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Protecting the AWS Access Keys to Your Kingdom

Richard Vega

12.04.17 12:36 PM

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Is your organization looking to achieve cloud security and compliance assurance across your Amazon Web Services, Microsoft Azure, and/or Google Cloud environments? If so, access key anomaly detection and contextual network monitoring are vital to quickly identify and neutralize threats in public cloud environments. But how can you predict, and calculate, these risks without first creating a baseline of what activity is "normal"? (I'll give you a hint...you can't.) Event Driven Security Automation and AI-based Threat Detection are the new standard when building out a successful security program. Recent breach reports such as Uber, DXC, and OneLogin validate the need for an automated, AI-driven approach.

In RedLock’s October 2017 Cloud Security Trends, our Cloud Security Intelligence (CSI) team found 250 organizations (including large multi-national corporations) leaking access keys and secrets to their cloud computing environments on Internet-facing web servers. The practice of ensuring your development team adheres to your security best practices is important. However, it is more important to prepare for when this policy fails, in order to understand when and how your keys were compromised, as well as investigating and neutralizing any suspected threats. Consider the following recent examples.

The Uber Incident

As has been widely published, attackers obtained data on 57 million people across the globe. This compromised information included names, email addresses, as well as mobile numbers of customers and drivers. The attack was carried out by two individuals who found a private Github repo being used by Uber Software Engineers. They found aws access keys and secrets to a company-owned AWS account and subsequently compromised the records of millions of people without getting noticed. This failure to disclose brought lawsuits as well as quite a bit of speculation around the company's security practices.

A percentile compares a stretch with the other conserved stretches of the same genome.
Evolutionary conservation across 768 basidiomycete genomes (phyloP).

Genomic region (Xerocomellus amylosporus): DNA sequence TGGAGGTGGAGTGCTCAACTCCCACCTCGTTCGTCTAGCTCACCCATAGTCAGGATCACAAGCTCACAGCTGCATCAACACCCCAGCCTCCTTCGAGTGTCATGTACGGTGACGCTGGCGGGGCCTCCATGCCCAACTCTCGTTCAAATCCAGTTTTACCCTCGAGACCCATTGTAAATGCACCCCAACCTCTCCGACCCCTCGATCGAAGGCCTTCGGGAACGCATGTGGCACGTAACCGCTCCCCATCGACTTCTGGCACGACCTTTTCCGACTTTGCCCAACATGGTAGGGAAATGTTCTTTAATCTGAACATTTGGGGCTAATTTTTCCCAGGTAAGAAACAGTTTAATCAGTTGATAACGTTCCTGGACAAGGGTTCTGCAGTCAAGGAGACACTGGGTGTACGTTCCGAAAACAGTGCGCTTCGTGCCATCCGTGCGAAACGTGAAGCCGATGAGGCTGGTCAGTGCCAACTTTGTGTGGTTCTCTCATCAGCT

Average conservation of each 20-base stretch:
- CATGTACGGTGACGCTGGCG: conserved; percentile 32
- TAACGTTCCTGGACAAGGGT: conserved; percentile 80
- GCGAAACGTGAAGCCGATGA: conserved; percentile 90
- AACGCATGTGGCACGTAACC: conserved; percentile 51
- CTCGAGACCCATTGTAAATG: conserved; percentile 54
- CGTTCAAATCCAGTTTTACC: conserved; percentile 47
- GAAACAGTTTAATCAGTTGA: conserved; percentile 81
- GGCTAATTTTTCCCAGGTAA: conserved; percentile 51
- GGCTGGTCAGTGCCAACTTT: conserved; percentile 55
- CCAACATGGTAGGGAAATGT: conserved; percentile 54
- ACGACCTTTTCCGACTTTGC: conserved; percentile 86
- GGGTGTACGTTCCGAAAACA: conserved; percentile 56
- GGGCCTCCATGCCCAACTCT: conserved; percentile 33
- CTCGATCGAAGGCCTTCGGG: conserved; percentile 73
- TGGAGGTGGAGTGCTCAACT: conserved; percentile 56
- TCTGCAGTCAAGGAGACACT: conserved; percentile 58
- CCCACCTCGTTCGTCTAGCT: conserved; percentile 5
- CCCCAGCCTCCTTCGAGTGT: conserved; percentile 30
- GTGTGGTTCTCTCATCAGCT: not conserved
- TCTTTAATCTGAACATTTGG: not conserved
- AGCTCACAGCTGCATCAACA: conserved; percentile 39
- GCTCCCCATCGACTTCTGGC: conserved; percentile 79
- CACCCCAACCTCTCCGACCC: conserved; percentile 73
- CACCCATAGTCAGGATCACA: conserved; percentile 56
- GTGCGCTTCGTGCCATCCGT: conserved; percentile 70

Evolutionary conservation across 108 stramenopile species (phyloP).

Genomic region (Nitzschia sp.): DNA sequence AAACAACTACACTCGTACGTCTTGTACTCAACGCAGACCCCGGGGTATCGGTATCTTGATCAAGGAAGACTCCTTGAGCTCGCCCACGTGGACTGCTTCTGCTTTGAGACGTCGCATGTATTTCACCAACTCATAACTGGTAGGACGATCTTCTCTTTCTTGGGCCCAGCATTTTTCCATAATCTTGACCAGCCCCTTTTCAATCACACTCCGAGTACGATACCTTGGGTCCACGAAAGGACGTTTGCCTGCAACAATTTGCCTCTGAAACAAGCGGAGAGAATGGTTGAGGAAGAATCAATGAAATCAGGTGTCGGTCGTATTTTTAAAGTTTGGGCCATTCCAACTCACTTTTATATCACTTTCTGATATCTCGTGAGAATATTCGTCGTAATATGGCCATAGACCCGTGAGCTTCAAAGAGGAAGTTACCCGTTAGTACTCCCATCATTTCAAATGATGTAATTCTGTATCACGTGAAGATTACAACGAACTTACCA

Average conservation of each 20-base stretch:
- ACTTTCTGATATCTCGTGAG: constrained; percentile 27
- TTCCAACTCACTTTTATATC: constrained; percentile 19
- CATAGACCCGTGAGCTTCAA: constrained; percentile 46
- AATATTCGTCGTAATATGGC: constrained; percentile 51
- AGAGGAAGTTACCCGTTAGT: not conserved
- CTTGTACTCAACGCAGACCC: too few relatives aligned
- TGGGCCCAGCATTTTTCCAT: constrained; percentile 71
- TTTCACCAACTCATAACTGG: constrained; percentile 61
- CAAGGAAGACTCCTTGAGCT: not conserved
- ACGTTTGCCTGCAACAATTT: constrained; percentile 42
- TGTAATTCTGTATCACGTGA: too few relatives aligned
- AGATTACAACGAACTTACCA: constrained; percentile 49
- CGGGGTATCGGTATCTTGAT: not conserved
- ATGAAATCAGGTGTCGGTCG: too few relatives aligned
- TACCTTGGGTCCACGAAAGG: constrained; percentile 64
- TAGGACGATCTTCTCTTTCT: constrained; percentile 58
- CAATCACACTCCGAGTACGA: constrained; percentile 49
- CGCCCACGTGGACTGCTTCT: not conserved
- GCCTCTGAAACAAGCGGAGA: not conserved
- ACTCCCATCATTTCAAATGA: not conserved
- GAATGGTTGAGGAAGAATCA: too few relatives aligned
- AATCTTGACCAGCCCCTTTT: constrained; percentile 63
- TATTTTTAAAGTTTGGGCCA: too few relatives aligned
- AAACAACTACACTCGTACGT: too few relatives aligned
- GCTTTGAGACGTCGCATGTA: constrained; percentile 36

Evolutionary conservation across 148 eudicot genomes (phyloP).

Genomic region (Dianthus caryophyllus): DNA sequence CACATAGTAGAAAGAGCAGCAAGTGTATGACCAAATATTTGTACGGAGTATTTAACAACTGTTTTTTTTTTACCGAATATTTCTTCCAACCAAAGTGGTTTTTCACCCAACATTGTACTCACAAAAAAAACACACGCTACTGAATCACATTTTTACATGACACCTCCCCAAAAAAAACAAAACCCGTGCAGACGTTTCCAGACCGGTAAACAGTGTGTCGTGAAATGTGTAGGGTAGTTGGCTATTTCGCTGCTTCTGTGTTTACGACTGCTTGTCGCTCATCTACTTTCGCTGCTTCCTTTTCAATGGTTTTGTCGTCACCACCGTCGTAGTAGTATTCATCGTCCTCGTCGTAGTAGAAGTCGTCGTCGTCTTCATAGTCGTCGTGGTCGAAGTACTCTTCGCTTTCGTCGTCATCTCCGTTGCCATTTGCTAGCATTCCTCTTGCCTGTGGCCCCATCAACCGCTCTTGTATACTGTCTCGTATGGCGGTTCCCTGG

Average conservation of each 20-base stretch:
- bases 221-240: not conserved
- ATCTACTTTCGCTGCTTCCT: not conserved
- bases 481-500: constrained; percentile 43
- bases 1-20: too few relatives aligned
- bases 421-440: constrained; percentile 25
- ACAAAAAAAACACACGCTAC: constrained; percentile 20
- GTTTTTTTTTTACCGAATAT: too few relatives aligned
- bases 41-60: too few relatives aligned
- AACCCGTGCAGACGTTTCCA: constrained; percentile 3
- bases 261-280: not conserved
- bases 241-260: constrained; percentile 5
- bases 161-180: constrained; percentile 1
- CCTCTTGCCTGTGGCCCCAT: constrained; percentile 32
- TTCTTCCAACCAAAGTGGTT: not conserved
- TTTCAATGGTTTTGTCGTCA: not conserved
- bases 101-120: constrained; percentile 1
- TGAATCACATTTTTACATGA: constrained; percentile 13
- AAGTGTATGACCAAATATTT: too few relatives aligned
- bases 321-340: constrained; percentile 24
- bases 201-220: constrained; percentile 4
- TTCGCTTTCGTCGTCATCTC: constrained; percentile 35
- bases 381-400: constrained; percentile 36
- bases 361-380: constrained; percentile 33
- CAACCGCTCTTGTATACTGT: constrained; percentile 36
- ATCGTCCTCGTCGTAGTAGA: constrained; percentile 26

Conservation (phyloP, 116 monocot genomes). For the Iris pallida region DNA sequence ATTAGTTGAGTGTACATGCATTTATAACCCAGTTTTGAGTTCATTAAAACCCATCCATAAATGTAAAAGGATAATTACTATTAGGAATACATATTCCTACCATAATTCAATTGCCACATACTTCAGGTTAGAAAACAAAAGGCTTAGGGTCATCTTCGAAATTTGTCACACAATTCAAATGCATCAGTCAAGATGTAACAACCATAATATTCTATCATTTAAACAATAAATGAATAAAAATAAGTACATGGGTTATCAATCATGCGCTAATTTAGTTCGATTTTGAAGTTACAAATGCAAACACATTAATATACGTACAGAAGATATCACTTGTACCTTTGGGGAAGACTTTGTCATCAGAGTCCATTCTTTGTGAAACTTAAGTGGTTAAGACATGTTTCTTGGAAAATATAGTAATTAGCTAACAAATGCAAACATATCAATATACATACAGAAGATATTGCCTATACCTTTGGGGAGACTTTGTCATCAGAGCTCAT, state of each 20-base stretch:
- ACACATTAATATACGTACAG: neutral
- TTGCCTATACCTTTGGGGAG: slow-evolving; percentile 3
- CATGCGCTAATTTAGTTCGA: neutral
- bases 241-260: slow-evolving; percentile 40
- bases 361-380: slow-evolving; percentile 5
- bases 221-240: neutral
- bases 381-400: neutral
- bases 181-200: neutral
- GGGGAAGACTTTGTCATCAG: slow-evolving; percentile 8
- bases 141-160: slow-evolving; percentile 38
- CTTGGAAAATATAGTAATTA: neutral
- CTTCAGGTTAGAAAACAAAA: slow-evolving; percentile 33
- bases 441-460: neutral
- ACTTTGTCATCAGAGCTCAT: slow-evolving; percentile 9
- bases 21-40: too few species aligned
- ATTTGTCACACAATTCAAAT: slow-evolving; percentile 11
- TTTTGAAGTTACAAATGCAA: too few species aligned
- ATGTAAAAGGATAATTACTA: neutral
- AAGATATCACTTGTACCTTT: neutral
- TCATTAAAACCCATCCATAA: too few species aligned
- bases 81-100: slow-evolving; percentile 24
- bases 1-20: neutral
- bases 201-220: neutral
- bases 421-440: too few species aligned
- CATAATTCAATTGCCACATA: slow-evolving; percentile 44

The DXC Incident

In another case of stolen keys, The Register reported “a techie accidentally uploaded (an) outsourced firm's private AWS access keys to a public GitHub repo”. In this case, the time to discovery was four days. During that time, the attackers used the stolen keys to start 244 compute resources and pile up a $64,000 AWS bill on DXC’s behalf. At this point, you understand why it's so important to ensure you have visibility of anomalous user behavior, especially regarding your API access keys to various cloud environments.

There is a Solution

When it comes to public cloud security, you share the security of your deployment with your cloud service provider. The provider is responsible for the infrastructure and for managing the security of the cloud. You are responsible for securing everything in the cloud. This is where RedLock comes in.

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RedLock is an AI Driven Cloud Threat Defense platform for public cloud environments. RedLock is focused on eliminating your blind spots by giving you a holistic view of your multi cloud architecture from a single pane of glass. With RedLock, you will have an intelligent platform that creates a baseline for user activities, alerting you based on the type of anomaly detected. Activity based anomalies occur when a user performs an action they usually do not perform, or they access resources they should not. On top of this, we layer in Location based anomalies, which gives you insight into the geo locations your keys are being used from, and what actions were taken. Combine these, and you have painted a clear picture for early detection in the “I lost my keys” scenario.

Learn More

If you would like to learn more about how RedLock can help you gain deeper visibility into multi-cloud security and compliance risks, request a demo.

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